Due to the effects of the coronavirus pandemic, with the cancellation of sports events, specifically the NCAA basketball tournament, March Madness, there is a serious surplus of chicken wings in the United States according to Yahoo Sports.
Chicken wings are now being sold for a little over $1 per pound according to the Washington Post, which is nearly half of what they were going for around the Super Bowl. There were nearly 1.25 million pounds of chicken wings sold the same week that the NCAA tournament was slated to start last month, per the report.
“The basketball, it’s for real,” said Erik Oosterwijk, president of Fells Point Wholesale Meats in Baltimore, via the Washington Post. “The basketball didn’t happen. People are not going to restaurants and there’s a lot of excess.”
And adding to the chicken wing surplus is the shutting down of some chicken franchises like Buffalo Wild Wings, Hooters and Wingstop, to name a few. These and most restaurants are either completely closed is only available for delivery orders and takeout only.
“Those are millions of pounds of wings that people don’t eat,” Oosterwijk told the Washington Post. “And if [coronavirus] happened in January and February, it would have been the Super Bowl that got hit. There’s no doubt there’s a lot of food out there today.”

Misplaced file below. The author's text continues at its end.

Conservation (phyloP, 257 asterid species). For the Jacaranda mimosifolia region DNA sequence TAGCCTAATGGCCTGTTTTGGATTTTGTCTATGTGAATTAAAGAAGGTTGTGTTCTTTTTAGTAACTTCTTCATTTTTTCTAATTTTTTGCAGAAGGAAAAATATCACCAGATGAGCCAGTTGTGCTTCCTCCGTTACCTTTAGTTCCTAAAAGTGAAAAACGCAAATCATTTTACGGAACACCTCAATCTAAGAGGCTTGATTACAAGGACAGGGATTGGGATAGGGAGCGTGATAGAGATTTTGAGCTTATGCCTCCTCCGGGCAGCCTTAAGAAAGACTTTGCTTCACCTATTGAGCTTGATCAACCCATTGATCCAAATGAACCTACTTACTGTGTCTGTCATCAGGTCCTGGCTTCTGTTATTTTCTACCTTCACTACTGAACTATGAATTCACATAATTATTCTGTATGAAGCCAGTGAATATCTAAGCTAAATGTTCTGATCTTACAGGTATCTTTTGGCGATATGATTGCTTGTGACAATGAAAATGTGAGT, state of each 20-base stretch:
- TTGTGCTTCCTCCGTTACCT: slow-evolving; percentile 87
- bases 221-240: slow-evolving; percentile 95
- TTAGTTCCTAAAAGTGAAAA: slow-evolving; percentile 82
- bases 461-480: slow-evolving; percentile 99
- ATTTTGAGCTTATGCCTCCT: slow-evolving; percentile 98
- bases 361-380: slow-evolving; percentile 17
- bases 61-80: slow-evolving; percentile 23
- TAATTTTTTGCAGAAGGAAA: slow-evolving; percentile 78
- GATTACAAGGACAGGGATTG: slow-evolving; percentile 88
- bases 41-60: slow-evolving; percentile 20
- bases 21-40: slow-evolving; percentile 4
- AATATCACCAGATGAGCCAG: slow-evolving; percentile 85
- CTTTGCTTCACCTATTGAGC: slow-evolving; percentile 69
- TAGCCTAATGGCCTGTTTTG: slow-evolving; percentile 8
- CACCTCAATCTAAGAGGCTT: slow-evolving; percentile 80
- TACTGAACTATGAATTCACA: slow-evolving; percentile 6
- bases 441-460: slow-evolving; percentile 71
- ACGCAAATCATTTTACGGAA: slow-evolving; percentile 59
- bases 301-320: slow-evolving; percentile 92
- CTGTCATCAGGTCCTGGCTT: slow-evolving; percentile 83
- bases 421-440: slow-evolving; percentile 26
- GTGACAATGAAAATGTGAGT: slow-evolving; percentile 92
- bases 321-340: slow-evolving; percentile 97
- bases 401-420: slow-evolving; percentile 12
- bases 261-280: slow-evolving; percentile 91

Chicken wing producers have been experimenting with a few different options to try to deal with the surplus in recent weeks. Some have thought about closing some processing and packaging plants, restricting the number of chicken eggs allowed to hatch, and also trying to limit the chickens’ food supply so that they grow at a much slower pace. Suppliers have been trying to divert food from restaurants to grocers, too, or even freezing wings in a hope that the market bounces back soon.
“The major wing chains that should be hot this time of year are closed,” said Will Sawyer, an animal protein economist at CoBank said. “The food service side of things, they probably still have wings they bought weeks ago getting ready for March Madness and for people to come watch the games, but they’re not selling them.”